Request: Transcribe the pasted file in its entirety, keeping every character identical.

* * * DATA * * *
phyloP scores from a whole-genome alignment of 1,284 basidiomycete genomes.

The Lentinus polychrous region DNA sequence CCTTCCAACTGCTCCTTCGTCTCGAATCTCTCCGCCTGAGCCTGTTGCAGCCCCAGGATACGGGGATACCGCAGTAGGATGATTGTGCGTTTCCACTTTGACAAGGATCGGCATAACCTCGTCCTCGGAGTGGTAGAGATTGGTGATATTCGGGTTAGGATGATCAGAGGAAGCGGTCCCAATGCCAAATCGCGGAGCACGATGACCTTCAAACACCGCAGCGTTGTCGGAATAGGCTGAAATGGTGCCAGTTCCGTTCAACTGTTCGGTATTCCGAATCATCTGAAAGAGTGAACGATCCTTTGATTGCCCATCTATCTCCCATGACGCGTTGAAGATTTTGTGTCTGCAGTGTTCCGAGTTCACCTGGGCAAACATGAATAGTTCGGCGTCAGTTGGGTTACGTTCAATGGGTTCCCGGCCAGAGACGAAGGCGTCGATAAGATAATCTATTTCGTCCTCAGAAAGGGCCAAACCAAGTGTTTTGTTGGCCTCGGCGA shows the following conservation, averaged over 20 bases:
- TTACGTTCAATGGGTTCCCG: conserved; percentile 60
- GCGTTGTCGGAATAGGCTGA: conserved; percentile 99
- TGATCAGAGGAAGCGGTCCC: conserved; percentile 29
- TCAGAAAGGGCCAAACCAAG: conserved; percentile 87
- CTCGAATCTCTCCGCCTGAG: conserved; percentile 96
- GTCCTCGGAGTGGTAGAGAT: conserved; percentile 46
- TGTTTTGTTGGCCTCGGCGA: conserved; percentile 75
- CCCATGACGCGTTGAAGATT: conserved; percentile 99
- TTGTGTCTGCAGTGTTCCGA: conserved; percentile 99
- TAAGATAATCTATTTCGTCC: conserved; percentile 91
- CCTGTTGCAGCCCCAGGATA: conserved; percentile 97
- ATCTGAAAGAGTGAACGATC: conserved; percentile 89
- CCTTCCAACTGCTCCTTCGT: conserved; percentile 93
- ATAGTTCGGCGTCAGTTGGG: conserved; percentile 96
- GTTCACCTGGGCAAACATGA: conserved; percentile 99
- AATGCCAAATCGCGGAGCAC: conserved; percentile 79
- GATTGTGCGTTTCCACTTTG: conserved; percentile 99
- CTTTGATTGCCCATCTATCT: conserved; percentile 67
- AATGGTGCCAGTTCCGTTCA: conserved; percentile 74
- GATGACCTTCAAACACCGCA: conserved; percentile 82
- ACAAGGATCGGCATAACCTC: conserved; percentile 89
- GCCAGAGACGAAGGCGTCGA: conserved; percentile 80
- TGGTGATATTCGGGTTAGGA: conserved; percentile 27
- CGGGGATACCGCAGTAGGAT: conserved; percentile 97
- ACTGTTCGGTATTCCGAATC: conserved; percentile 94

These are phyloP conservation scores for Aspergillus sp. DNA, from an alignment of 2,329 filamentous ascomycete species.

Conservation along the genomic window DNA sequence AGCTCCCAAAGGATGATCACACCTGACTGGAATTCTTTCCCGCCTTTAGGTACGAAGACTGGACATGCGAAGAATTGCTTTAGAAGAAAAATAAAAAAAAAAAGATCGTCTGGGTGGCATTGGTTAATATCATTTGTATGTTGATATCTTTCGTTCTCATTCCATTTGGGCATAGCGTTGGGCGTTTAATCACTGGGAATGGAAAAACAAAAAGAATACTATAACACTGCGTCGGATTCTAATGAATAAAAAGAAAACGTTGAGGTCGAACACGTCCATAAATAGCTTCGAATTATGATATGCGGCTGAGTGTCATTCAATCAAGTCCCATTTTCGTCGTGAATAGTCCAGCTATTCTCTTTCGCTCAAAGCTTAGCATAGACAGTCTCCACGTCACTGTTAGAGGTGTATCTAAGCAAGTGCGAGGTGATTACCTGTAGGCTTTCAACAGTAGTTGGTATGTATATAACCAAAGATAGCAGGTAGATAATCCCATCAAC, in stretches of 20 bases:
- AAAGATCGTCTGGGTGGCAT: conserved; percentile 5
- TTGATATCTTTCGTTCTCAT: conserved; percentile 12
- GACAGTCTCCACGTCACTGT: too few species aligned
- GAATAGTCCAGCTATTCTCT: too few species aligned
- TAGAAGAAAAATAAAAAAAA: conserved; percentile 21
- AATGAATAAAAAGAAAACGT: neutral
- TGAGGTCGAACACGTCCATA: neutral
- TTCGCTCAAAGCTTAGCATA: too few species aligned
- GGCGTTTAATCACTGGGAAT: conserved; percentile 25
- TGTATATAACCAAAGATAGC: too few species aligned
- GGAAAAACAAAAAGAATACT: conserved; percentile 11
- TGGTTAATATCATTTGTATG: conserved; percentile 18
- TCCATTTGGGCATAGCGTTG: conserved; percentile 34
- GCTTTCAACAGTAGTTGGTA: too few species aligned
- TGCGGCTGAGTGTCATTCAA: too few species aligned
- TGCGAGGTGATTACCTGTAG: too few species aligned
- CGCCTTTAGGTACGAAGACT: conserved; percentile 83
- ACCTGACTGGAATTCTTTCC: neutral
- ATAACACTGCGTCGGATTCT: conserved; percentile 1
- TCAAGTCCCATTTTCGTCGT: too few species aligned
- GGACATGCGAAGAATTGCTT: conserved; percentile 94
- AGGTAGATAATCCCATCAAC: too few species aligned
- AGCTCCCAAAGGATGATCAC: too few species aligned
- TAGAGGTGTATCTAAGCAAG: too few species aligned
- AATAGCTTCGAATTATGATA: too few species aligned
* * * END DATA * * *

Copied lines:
phyloP scores from a whole-genome alignment of 1,284 basidiomycete genomes.

The Lentinus polychrous region DNA sequence CCTTCCAACTGCTCCTTCGTCTCGAATCTCTCCGCCTGAGCCTGTTGCAGCCCCAGGATACGGGGATACCGCAGTAGGATGATTGTGCGTTTCCACTTTGACAAGGATCGGCATAACCTCGTCCTCGGAGTGGTAGAGATTGGTGATATTCGGGTTAGGATGATCAGAGGAAGCGGTCCCAATGCCAAATCGCGGAGCACGATGACCTTCAAACACCGCAGCGTTGTCGGAATAGGCTGAAATGGTGCCAGTTCCGTTCAACTGTTCGGTATTCCGAATCATCTGAAAGAGTGAACGATCCTTTGATTGCCCATCTATCTCCCATGACGCGTTGAAGATTTTGTGTCTGCAGTGTTCCGAGTTCACCTGGGCAAACATGAATAGTTCGGCGTCAGTTGGGTTACGTTCAATGGGTTCCCGGCCAGAGACGAAGGCGTCGATAAGATAATCTATTTCGTCCTCAGAAAGGGCCAAACCAAGTGTTTTGTTGGCCTCGGCGA shows the following conservation, averaged over 20 bases:
- TTACGTTCAATGGGTTCCCG: conserved; percentile 60
- GCGTTGTCGGAATAGGCTGA: conserved; percentile 99
- TGATCAGAGGAAGCGGTCCC: conserved; percentile 29
- TCAGAAAGGGCCAAACCAAG: conserved; percentile 87
- CTCGAATCTCTCCGCCTGAG: conserved; percentile 96
- GTCCTCGGAGTGGTAGAGAT: conserved; percentile 46
- TGTTTTGTTGGCCTCGGCGA: conserved; percentile 75
- CCCATGACGCGTTGAAGATT: conserved; percentile 99
- TTGTGTCTGCAGTGTTCCGA: conserved; percentile 99
- TAAGATAATCTATTTCGTCC: conserved; percentile 91
- CCTGTTGCAGCCCCAGGATA: conserved; percentile 97
- ATCTGAAAGAGTGAACGATC: conserved; percentile 89
- CCTTCCAACTGCTCCTTCGT: conserved; percentile 93
- ATAGTTCGGCGTCAGTTGGG: conserved; percentile 96
- GTTCACCTGGGCAAACATGA: conserved; percentile 99
- AATGCCAAATCGCGGAGCAC: conserved; percentile 79
- GATTGTGCGTTTCCACTTTG: conserved; percentile 99
- CTTTGATTGCCCATCTATCT: conserved; percentile 67
- AATGGTGCCAGTTCCGTTCA: conserved; percentile 74
- GATGACCTTCAAACACCGCA: conserved; percentile 82
- ACAAGGATCGGCATAACCTC: conserved; percentile 89
- GCCAGAGACGAAGGCGTCGA: conserved; percentile 80
- TGGTGATATTCGGGTTAGGA: conserved; percentile 27
- CGGGGATACCGCAGTAGGAT: conserved; percentile 97
- ACTGTTCGGTATTCCGAATC: conserved; percentile 94

These are phyloP conservation scores for Aspergillus sp. DNA, from an alignment of 2,329 filamentous ascomycete species.

Conservation along the genomic window DNA sequence AGCTCCCAAAGGATGATCACACCTGACTGGAATTCTTTCCCGCCTTTAGGTACGAAGACTGGACATGCGAAGAATTGCTTTAGAAGAAAAATAAAAAAAAAAAGATCGTCTGGGTGGCATTGGTTAATATCATTTGTATGTTGATATCTTTCGTTCTCATTCCATTTGGGCATAGCGTTGGGCGTTTAATCACTGGGAATGGAAAAACAAAAAGAATACTATAACACTGCGTCGGATTCTAATGAATAAAAAGAAAACGTTGAGGTCGAACACGTCCATAAATAGCTTCGAATTATGATATGCGGCTGAGTGTCATTCAATCAAGTCCCATTTTCGTCGTGAATAGTCCAGCTATTCTCTTTCGCTCAAAGCTTAGCATAGACAGTCTCCACGTCACTGTTAGAGGTGTATCTAAGCAAGTGCGAGGTGATTACCTGTAGGCTTTCAACAGTAGTTGGTATGTATATAACCAAAGATAGCAGGTAGATAATCCCATCAAC, in stretches of 20 bases:
- AAAGATCGTCTGGGTGGCAT: conserved; percentile 5
- TTGATATCTTTCGTTCTCAT: conserved; percentile 12
- GACAGTCTCCACGTCACTGT: too few species aligned
- GAATAGTCCAGCTATTCTCT: too few species aligned
- TAGAAGAAAAATAAAAAAAA: conserved; percentile 21
- AATGAATAAAAAGAAAACGT: neutral
- TGAGGTCGAACACGTCCATA: neutral
- TTCGCTCAAAGCTTAGCATA: too few species aligned
- GGCGTTTAATCACTGGGAAT: conserved; percentile 25
- TGTATATAACCAAAGATAGC: too few species aligned
- GGAAAAACAAAAAGAATACT: conserved; percentile 11
- TGGTTAATATCATTTGTATG: conserved; percentile 18
- TCCATTTGGGCATAGCGTTG: conserved; percentile 34
- GCTTTCAACAGTAGTTGGTA: too few species aligned
- TGCGGCTGAGTGTCATTCAA: too few species aligned
- TGCGAGGTGATTACCTGTAG: too few species aligned
- CGCCTTTAGGTACGAAGACT: conserved; percentile 83
- ACCTGACTGGAATTCTTTCC: neutral
- ATAACACTGCGTCGGATTCT: conserved; percentile 1
- TCAAGTCCCATTTTCGTCGT: too few species aligned
- GGACATGCGAAGAATTGCTT: conserved; percentile 94
- AGGTAGATAATCCCATCAAC: too few species aligned
- AGCTCCCAAAGGATGATCAC: too few species aligned
- TAGAGGTGTATCTAAGCAAG: too few species aligned
- AATAGCTTCGAATTATGATA: too few species aligned